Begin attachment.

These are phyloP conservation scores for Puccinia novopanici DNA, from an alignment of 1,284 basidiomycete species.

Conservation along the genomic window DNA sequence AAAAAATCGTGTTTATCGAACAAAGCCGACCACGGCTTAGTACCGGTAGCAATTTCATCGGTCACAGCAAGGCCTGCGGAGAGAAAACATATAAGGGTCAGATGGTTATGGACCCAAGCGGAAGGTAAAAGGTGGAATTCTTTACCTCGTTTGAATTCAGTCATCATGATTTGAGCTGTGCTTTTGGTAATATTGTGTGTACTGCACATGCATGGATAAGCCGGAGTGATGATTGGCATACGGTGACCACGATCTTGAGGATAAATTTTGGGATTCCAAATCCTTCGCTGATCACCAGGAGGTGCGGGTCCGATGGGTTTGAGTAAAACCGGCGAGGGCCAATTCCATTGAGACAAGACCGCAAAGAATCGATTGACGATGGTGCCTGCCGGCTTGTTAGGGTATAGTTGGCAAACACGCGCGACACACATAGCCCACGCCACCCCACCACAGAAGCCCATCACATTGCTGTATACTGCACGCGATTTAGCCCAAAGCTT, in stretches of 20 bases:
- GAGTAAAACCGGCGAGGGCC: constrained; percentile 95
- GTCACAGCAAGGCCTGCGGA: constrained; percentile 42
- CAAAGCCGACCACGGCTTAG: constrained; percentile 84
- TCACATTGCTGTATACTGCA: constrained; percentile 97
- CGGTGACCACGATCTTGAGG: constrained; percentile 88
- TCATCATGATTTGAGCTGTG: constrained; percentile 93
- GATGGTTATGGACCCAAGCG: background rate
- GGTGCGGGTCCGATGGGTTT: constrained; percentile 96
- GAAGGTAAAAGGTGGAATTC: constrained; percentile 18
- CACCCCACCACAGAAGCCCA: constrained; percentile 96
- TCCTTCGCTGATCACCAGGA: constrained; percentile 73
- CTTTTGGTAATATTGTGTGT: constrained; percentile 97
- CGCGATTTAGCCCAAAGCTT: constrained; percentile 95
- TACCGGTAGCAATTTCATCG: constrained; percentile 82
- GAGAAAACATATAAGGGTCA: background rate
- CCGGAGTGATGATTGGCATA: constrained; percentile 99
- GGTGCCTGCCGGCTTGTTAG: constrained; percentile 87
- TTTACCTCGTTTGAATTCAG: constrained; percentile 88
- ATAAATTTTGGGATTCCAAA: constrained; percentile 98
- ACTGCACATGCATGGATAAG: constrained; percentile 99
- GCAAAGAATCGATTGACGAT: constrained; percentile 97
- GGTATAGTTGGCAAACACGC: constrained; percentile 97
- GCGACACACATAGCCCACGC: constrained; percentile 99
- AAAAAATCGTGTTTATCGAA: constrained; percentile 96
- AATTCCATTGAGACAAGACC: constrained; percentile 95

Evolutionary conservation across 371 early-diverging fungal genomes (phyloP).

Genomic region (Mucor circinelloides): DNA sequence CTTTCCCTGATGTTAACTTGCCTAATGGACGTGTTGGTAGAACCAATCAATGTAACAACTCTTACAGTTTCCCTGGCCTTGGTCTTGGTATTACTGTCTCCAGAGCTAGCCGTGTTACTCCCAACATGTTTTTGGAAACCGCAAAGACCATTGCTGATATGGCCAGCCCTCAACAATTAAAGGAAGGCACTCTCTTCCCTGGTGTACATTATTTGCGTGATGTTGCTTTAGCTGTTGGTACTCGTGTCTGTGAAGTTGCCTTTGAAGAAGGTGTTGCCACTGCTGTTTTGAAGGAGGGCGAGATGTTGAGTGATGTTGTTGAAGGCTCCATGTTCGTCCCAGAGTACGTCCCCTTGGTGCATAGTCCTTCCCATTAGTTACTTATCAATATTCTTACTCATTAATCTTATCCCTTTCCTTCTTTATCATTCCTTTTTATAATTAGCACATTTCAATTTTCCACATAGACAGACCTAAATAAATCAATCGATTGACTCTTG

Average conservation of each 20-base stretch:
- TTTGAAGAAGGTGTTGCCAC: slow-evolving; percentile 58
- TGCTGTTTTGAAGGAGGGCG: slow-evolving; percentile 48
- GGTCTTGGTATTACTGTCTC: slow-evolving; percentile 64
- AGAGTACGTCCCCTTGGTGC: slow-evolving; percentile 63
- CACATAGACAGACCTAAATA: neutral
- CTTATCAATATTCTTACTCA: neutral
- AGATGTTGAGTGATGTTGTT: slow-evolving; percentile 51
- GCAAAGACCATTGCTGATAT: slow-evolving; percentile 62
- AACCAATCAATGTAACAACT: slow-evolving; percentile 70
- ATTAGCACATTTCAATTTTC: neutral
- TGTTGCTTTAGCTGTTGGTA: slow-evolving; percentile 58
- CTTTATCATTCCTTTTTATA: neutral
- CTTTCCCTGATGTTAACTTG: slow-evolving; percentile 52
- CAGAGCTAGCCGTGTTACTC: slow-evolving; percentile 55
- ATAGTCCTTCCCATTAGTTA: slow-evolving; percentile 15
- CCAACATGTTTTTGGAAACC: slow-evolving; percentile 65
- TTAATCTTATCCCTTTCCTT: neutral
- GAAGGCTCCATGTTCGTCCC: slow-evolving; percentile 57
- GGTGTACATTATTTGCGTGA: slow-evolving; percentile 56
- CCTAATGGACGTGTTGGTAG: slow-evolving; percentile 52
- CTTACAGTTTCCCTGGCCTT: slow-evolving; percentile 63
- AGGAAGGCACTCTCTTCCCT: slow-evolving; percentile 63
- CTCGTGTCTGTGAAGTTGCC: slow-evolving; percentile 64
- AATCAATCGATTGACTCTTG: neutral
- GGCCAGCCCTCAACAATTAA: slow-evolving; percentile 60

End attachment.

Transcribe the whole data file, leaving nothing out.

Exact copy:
These are phyloP conservation scores for Puccinia novopanici DNA, from an alignment of 1,284 basidiomycete species.

Conservation along the genomic window DNA sequence AAAAAATCGTGTTTATCGAACAAAGCCGACCACGGCTTAGTACCGGTAGCAATTTCATCGGTCACAGCAAGGCCTGCGGAGAGAAAACATATAAGGGTCAGATGGTTATGGACCCAAGCGGAAGGTAAAAGGTGGAATTCTTTACCTCGTTTGAATTCAGTCATCATGATTTGAGCTGTGCTTTTGGTAATATTGTGTGTACTGCACATGCATGGATAAGCCGGAGTGATGATTGGCATACGGTGACCACGATCTTGAGGATAAATTTTGGGATTCCAAATCCTTCGCTGATCACCAGGAGGTGCGGGTCCGATGGGTTTGAGTAAAACCGGCGAGGGCCAATTCCATTGAGACAAGACCGCAAAGAATCGATTGACGATGGTGCCTGCCGGCTTGTTAGGGTATAGTTGGCAAACACGCGCGACACACATAGCCCACGCCACCCCACCACAGAAGCCCATCACATTGCTGTATACTGCACGCGATTTAGCCCAAAGCTT, in stretches of 20 bases:
- GAGTAAAACCGGCGAGGGCC: constrained; percentile 95
- GTCACAGCAAGGCCTGCGGA: constrained; percentile 42
- CAAAGCCGACCACGGCTTAG: constrained; percentile 84
- TCACATTGCTGTATACTGCA: constrained; percentile 97
- CGGTGACCACGATCTTGAGG: constrained; percentile 88
- TCATCATGATTTGAGCTGTG: constrained; percentile 93
- GATGGTTATGGACCCAAGCG: background rate
- GGTGCGGGTCCGATGGGTTT: constrained; percentile 96
- GAAGGTAAAAGGTGGAATTC: constrained; percentile 18
- CACCCCACCACAGAAGCCCA: constrained; percentile 96
- TCCTTCGCTGATCACCAGGA: constrained; percentile 73
- CTTTTGGTAATATTGTGTGT: constrained; percentile 97
- CGCGATTTAGCCCAAAGCTT: constrained; percentile 95
- TACCGGTAGCAATTTCATCG: constrained; percentile 82
- GAGAAAACATATAAGGGTCA: background rate
- CCGGAGTGATGATTGGCATA: constrained; percentile 99
- GGTGCCTGCCGGCTTGTTAG: constrained; percentile 87
- TTTACCTCGTTTGAATTCAG: constrained; percentile 88
- ATAAATTTTGGGATTCCAAA: constrained; percentile 98
- ACTGCACATGCATGGATAAG: constrained; percentile 99
- GCAAAGAATCGATTGACGAT: constrained; percentile 97
- GGTATAGTTGGCAAACACGC: constrained; percentile 97
- GCGACACACATAGCCCACGC: constrained; percentile 99
- AAAAAATCGTGTTTATCGAA: constrained; percentile 96
- AATTCCATTGAGACAAGACC: constrained; percentile 95

Evolutionary conservation across 371 early-diverging fungal genomes (phyloP).

Genomic region (Mucor circinelloides): DNA sequence CTTTCCCTGATGTTAACTTGCCTAATGGACGTGTTGGTAGAACCAATCAATGTAACAACTCTTACAGTTTCCCTGGCCTTGGTCTTGGTATTACTGTCTCCAGAGCTAGCCGTGTTACTCCCAACATGTTTTTGGAAACCGCAAAGACCATTGCTGATATGGCCAGCCCTCAACAATTAAAGGAAGGCACTCTCTTCCCTGGTGTACATTATTTGCGTGATGTTGCTTTAGCTGTTGGTACTCGTGTCTGTGAAGTTGCCTTTGAAGAAGGTGTTGCCACTGCTGTTTTGAAGGAGGGCGAGATGTTGAGTGATGTTGTTGAAGGCTCCATGTTCGTCCCAGAGTACGTCCCCTTGGTGCATAGTCCTTCCCATTAGTTACTTATCAATATTCTTACTCATTAATCTTATCCCTTTCCTTCTTTATCATTCCTTTTTATAATTAGCACATTTCAATTTTCCACATAGACAGACCTAAATAAATCAATCGATTGACTCTTG

Average conservation of each 20-base stretch:
- TTTGAAGAAGGTGTTGCCAC: slow-evolving; percentile 58
- TGCTGTTTTGAAGGAGGGCG: slow-evolving; percentile 48
- GGTCTTGGTATTACTGTCTC: slow-evolving; percentile 64
- AGAGTACGTCCCCTTGGTGC: slow-evolving; percentile 63
- CACATAGACAGACCTAAATA: neutral
- CTTATCAATATTCTTACTCA: neutral
- AGATGTTGAGTGATGTTGTT: slow-evolving; percentile 51
- GCAAAGACCATTGCTGATAT: slow-evolving; percentile 62
- AACCAATCAATGTAACAACT: slow-evolving; percentile 70
- ATTAGCACATTTCAATTTTC: neutral
- TGTTGCTTTAGCTGTTGGTA: slow-evolving; percentile 58
- CTTTATCATTCCTTTTTATA: neutral
- CTTTCCCTGATGTTAACTTG: slow-evolving; percentile 52
- CAGAGCTAGCCGTGTTACTC: slow-evolving; percentile 55
- ATAGTCCTTCCCATTAGTTA: slow-evolving; percentile 15
- CCAACATGTTTTTGGAAACC: slow-evolving; percentile 65
- TTAATCTTATCCCTTTCCTT: neutral
- GAAGGCTCCATGTTCGTCCC: slow-evolving; percentile 57
- GGTGTACATTATTTGCGTGA: slow-evolving; percentile 56
- CCTAATGGACGTGTTGGTAG: slow-evolving; percentile 52
- CTTACAGTTTCCCTGGCCTT: slow-evolving; percentile 63
- AGGAAGGCACTCTCTTCCCT: slow-evolving; percentile 63
- CTCGTGTCTGTGAAGTTGCC: slow-evolving; percentile 64
- AATCAATCGATTGACTCTTG: neutral
- GGCCAGCCCTCAACAATTAA: slow-evolving; percentile 60